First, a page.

How Big Did It Get? The film won the World Dramatic Competition Audience Award at the festival, and Fox Searchlight picked it up a few weeks later, releasing the film later in the year. It proved only a modest success, taking in $9 million the U.S. and a little more abroad, but it's more notable for the cottage industry that sprang up around it: the Grammy-nominated soundtrack made it as high as No. 27 on the Billboard chart, and saw stars Glen Hansard and Marketa Irglova tour the world afterwards (though their real-life relationship broke up not long after). Perhaps more crucially, a stage musical adaptation opened on Broadway in 2012, winning eight Tonys, and is still running today, with a U.S. tour also underway.
Is It Worth The Hype? If ever a film risked being overshadowed by the hype, it's this one. It's a sweet, slight, charming but fairly insubstantial romance with some lovely music, but to hear some of the initial reactions, you'd think it was curing cancer. With a few years' gap—even given the stage version—it probably holds up a bit better: Hansard and Irglova are immensely appealing leads, and there's a swooning and tragic romanticism to the film that leaves a lump in the throat, even if it risks being pat in places.

There are more Sundance films that are notable for one reason or another than you could possible shake a very big stick at, and so the list above is more gut instinct than science, and some of those that missed the cut for no better reason than a lack of space include: Todd Haynes ' beautiful and bizarre Queercore debut "Poison"; Vincent Gallo's charming, weird "Buffalo '66"; Todd Fields' sombre "In The Bedroom"; Noah Baumbach's "The Squid and the Whale"; Ed Burns' "The Brothers McMullen" and Morgan Spurlock's "Super Size Me"—all of which launched or relaunched their filmmakers onto the indie industry scene.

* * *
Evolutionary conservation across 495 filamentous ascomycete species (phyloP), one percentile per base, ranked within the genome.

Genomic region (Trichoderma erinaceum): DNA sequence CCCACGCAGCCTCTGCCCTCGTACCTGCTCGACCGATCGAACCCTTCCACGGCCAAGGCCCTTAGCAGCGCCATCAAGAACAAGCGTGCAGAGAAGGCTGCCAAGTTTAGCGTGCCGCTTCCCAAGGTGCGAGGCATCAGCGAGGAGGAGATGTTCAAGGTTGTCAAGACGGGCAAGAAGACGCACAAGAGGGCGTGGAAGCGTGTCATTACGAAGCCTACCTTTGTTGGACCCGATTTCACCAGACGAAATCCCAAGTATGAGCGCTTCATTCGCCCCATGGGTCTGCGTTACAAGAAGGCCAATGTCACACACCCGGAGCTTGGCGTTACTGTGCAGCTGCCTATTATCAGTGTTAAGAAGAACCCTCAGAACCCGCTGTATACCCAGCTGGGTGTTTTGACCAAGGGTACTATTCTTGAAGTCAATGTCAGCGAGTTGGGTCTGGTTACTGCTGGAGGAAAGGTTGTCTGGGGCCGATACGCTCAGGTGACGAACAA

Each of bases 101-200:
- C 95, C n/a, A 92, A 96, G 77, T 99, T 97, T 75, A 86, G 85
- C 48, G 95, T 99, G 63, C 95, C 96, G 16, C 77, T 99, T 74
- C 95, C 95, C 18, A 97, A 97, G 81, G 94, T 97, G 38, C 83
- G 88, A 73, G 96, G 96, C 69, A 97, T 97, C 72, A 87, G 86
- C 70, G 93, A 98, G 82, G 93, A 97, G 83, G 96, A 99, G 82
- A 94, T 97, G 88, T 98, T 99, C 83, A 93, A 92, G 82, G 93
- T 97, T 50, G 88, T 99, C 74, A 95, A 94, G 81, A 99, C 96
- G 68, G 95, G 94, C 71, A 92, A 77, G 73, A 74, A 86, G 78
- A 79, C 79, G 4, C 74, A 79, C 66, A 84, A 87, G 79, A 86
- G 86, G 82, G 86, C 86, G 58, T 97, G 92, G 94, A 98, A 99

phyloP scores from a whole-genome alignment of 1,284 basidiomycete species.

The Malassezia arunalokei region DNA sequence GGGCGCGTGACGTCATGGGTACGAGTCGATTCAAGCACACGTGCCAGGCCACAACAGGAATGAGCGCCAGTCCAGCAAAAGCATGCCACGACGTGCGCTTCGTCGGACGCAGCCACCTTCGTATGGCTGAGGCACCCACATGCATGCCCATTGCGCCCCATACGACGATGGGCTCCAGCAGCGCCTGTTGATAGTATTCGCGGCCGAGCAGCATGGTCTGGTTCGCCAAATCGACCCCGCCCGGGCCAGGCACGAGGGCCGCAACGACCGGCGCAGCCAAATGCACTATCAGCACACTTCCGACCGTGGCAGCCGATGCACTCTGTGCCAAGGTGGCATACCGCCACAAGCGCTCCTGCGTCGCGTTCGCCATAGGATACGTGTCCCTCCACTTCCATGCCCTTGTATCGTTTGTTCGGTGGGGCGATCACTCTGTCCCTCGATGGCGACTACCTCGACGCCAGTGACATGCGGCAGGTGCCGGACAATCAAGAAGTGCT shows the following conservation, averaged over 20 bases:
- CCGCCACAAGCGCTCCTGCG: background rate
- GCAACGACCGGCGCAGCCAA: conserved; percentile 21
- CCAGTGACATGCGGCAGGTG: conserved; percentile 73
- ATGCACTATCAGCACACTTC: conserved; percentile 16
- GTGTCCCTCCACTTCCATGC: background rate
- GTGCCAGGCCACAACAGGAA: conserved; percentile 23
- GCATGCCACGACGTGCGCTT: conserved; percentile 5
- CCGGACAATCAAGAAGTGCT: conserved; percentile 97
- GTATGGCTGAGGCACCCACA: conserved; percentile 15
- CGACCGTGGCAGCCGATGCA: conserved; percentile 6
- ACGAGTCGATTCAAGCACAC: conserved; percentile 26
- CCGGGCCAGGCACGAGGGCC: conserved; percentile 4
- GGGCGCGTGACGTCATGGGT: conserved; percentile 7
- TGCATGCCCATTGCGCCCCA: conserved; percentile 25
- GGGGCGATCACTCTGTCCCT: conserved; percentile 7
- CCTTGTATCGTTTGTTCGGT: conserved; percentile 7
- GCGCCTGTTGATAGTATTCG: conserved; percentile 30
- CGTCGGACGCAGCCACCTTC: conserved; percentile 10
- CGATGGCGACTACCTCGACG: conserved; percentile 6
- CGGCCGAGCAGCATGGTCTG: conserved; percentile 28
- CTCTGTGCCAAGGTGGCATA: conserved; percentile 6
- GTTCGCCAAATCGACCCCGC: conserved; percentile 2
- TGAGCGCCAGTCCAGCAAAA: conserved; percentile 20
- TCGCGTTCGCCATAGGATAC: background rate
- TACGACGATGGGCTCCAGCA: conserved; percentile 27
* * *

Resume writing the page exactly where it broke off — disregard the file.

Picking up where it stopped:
We included a couple of documentaries, but could also have gone for the excellent "Crumb," "Capturing the Friedmans," Oscar winners "An Inconvenient Truth" and "The Cove," or the seminal "The Times of Harvey Milk." Money-spinners that we thought about adding in included "Four Weddings and A Funeral" and "Saw," though they feel a bit like outliers in the Sundance canon. 

And other films that just missed the cut included several that went on to Oscar glory: "Shine" (which was the first Sundance film to go on to a Best Picture Oscar nomination, one of seven it picked up), the aforementioned "In the Bedroom," and 'Four Weddings' along with "The Kids Are All Right" and recent Jennifer Lawrence-launching phenomenon "Winter's Bone" were all Best Picture nominees. Elsewhere we could easily have shouted out any of "Whale Rider," "American Splendor," "Hedwig and the Angry Inch," "Primer," "Me and You and Everyone We Know" and many more as similarly impressive iterations of what a Sundance movie could be, though we did try to avoid films like Christopher Nolan's "Memento," for example, that passed through Sundance but already had made waves and gained buzz at previous festivals.

Still, we're sure there are picks of yours that we've missed, so sound out below on what you consider the ultimate Sundance film. And on whether you think that's a good thing or a bad thing. —Jessica Kiang, Gabe Toro, Oliver Lyttelton

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14 Comments